The only book of significant value, out of all the ten boxes I bought, I didn't even know I had until I had cleaned everything off, de-stickered all the books (every single book had a colored dot on its spine, and I swear I cursed every one as I removed them), and started putting brodart jacket-protectors on everything. At the sale I'd picked up a pile of Walter Farley hardcovers in jackets, just reprints, but nice looking, decent copies of 1950s and 1960s The Island Stallion, The Black Stallion Revolts, etc. Fifty cents each, hard to go wrong. Well, it was a nice surprise to discover while brodart-ing that one of them was signed by Farley on the half-title page. Yippee!

The other book I was happiest to discover was one that Ryan picked up knowing I would like it: Eric Partridge's massive Origins: A Short Etymological Dictionary of Modern English (970 pages!! second edition, Macmillan 1959). My cup of tea. That goes on the reference shelf after maintaining a place of honor on the top of the stack of books on my desk for at least the next two or three weeks. What else: I found a reprint copy of Somerset Maugham's Up at the Villa, and read it Saturday evening before bed (it's short). Disturbing little morality play set in the hills above Florence. Can't say I recommend it, but it reminds me of a cross between Tender is the Night and a Harlequin romance gone bad. I also picked up a hardcover of Elizabeth Gilbert's Eat, Pray, Love (Viking 2006), and I've almost finished it (read most of it yesterday). This I'm loving - successful young novelist/writer completely falls apart (repeatedly, for several years), ditches her old life, and travels to Italy, India, and finally Bali in search of God. With a capital G. I'm finding the book funny and wonderful. I don't usually read brand-new stuff, not lately, anyway, but I loved her first novel Stern Men, so was happy to find this (for fifty cents, did I mention that already?).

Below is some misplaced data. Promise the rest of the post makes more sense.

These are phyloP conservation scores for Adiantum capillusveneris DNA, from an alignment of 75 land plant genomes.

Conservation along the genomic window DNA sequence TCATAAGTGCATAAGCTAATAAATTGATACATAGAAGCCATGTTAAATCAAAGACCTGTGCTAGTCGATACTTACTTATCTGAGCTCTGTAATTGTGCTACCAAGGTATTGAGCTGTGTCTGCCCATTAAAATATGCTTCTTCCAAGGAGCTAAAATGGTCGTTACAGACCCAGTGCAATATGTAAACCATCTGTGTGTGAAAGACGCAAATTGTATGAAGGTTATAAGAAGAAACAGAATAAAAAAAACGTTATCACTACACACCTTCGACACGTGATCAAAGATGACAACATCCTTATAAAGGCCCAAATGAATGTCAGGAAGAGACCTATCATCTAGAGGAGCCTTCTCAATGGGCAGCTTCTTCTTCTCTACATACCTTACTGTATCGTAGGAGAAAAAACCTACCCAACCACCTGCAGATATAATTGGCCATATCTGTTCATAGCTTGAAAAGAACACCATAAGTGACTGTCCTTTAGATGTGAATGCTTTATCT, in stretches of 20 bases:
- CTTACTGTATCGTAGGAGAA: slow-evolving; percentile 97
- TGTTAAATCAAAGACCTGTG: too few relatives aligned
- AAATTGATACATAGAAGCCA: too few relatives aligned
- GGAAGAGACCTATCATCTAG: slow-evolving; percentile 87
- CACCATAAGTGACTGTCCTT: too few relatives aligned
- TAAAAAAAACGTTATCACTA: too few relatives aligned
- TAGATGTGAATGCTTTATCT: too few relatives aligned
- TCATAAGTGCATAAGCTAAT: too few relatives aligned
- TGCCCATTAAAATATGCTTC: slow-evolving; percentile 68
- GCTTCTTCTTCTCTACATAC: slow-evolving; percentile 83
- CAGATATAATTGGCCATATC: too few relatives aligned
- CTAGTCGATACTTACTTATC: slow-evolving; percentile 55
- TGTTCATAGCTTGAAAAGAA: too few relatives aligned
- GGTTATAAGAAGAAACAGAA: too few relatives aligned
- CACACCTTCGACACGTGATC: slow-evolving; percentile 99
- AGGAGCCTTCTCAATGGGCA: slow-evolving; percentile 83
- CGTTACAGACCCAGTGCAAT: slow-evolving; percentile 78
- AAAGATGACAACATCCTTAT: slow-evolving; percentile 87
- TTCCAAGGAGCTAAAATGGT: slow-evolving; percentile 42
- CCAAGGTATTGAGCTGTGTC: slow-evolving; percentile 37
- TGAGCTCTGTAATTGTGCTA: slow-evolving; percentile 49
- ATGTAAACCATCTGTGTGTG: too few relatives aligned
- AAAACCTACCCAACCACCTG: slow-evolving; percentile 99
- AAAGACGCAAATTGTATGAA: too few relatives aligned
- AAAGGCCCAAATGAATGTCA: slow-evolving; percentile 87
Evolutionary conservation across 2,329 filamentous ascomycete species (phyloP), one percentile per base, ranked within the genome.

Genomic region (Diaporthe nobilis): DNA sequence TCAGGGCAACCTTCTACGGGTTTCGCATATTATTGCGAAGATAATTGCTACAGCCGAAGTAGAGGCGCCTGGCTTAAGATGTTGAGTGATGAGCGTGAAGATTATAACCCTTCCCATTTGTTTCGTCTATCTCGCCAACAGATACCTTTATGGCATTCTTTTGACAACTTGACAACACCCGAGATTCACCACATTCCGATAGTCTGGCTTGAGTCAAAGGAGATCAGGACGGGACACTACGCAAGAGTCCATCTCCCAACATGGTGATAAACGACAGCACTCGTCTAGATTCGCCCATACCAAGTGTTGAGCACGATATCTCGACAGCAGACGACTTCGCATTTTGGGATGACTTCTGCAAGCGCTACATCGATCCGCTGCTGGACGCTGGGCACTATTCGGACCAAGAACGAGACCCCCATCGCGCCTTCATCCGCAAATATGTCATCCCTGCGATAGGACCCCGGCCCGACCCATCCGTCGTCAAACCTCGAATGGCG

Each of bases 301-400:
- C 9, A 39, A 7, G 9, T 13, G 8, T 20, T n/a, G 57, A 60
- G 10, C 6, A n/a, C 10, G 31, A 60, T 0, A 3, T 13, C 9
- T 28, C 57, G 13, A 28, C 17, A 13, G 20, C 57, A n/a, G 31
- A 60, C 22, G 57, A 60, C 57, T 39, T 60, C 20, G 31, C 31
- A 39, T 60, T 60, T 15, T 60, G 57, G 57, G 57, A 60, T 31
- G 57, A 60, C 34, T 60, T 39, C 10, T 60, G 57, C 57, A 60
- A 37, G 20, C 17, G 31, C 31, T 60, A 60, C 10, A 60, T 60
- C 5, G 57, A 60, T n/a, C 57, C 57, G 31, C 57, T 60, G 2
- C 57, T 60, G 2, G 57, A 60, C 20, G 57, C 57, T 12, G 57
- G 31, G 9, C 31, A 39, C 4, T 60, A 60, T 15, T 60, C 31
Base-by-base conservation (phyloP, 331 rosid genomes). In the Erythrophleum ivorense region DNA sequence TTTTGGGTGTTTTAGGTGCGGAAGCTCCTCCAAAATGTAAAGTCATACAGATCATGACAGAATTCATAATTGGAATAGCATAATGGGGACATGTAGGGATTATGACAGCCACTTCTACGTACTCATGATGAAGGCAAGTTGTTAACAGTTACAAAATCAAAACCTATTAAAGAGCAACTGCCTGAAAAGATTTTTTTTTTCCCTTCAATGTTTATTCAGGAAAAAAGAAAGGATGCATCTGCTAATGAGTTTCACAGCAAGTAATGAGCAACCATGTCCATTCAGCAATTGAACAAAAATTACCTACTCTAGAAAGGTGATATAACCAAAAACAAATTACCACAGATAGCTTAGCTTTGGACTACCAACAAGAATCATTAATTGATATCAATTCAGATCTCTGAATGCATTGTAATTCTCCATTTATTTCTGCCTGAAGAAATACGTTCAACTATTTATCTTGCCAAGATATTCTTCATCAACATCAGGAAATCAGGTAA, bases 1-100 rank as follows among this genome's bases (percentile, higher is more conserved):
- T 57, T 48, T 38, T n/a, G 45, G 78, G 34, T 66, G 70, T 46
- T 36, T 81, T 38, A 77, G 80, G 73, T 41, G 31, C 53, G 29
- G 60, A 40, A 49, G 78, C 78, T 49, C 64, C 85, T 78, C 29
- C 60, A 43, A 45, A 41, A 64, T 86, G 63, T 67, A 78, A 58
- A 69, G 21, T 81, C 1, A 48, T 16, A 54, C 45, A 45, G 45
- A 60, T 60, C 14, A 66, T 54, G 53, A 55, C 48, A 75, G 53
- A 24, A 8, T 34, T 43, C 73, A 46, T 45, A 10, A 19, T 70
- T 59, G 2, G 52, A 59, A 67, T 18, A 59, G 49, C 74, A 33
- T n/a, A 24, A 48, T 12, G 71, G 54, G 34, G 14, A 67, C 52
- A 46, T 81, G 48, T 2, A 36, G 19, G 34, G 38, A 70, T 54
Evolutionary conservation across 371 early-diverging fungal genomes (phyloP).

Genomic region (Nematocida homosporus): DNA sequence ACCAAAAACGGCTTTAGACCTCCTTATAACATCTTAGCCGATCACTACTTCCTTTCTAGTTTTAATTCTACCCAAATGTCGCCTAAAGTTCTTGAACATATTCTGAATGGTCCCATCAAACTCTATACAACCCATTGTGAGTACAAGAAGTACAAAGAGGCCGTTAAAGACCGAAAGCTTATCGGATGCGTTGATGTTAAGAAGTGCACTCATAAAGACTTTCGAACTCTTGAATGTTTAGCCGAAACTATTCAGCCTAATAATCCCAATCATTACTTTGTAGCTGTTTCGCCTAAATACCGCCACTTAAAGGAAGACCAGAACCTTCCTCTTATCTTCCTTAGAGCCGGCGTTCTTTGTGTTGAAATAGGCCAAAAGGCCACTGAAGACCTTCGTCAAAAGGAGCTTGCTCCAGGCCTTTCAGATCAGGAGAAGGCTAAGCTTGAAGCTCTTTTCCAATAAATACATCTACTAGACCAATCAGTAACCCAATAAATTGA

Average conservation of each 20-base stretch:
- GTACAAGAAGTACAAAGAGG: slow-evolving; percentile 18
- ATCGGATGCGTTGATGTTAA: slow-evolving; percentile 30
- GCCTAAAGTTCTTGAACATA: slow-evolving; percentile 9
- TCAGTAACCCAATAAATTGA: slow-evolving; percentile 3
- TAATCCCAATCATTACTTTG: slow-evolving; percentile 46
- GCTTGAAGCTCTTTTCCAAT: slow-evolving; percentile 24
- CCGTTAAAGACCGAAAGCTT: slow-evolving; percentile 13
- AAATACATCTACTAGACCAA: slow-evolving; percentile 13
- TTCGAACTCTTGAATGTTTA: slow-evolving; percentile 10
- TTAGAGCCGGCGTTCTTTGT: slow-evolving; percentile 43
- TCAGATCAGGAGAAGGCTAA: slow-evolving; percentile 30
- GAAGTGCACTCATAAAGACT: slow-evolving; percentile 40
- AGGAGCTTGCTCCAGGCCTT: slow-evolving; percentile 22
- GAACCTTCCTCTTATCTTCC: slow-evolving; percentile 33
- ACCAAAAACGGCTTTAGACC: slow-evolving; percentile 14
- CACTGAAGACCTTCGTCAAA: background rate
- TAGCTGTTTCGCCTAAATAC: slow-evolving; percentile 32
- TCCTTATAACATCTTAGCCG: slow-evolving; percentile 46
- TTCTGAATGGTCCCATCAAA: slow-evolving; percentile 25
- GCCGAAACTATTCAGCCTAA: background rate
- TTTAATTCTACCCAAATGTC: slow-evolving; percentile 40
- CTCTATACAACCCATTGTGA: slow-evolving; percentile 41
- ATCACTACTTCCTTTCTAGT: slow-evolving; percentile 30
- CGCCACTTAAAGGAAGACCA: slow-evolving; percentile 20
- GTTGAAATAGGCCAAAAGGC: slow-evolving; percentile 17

No reading today, though - I've got piles and piles of books to shelve and the shop's been busy. It's as if customers can sense from miles away that I've just gotten new books in. Oh, wait, it's just July. In Maine. Plain old busy.

Tuesday, July 03, 2007


Island living

Two more pictures from my island week - both of the doorway of the cottage I rented, the first one in the early morning light, the second one of me sitting on the stoop, at the end of the week. Tiny cottage - when I stand up, the porch door clears my head with two inches to spare (I am not tall). But it's open to the rafters inside, so it feels just right. A beautiful little snake comes out of the long grass and suns on the warm rocks in the morning; by the second day on the island I'd learned to walk outside slowly and quietly so as not to disturb anyone. In the second photo I guess I am sunning on the rocks, too:

What island time means to me - I read another Sarah Orne Jewett book this week, The Tory Lover (finished it last night), and this passage says it better than I could (p.142):

"To stand on the bleak height had freed her spirit, and sent her back to the lower countries of life happier than she came: it was said long ago that one may not sweep away a fog, but one may climb the hills of life and look over it altogether."

Bleak is beautiful. Take time off to keep on the sunny side of that fog. Works for me.


Room with a view

Two pictures from my island trip last week. I finished reading Sarah Orne Jewett's Deephaven, and the Maine island I just visited could easily have been the setting of her book (or, rather, just offshore from the setting). From p.245, her observation about the place:

"...(Deephaven) quietly accepts its altered circumstances, as if it has seen better days, and has no harsh feelings toward the places which have drawn away its business, but it lives on, making its old houses and boats and clothes last as long as possible."

And presumably its outhouses; here are two views of the best little privy in the world, the first picture facing west and the second facing north:

Talk about a room with a view! Surrounded by water on three sides, views of islands and the mainland, with a few spruce trees, rugosa roses and wild strawberries growing all around, and on the other side of the knoll, between the outhouse and the house itself, a wide purple carpet of chives in blossom (bolted and spread from an old garden bed). What else does one need in life, I ask you. Fancy bathrooms, BAH. Though t'would be chilly in the winter (and I know of what I speak, I grew up in a little farmhouse down east, with no indoor plumbing - long story, for another day).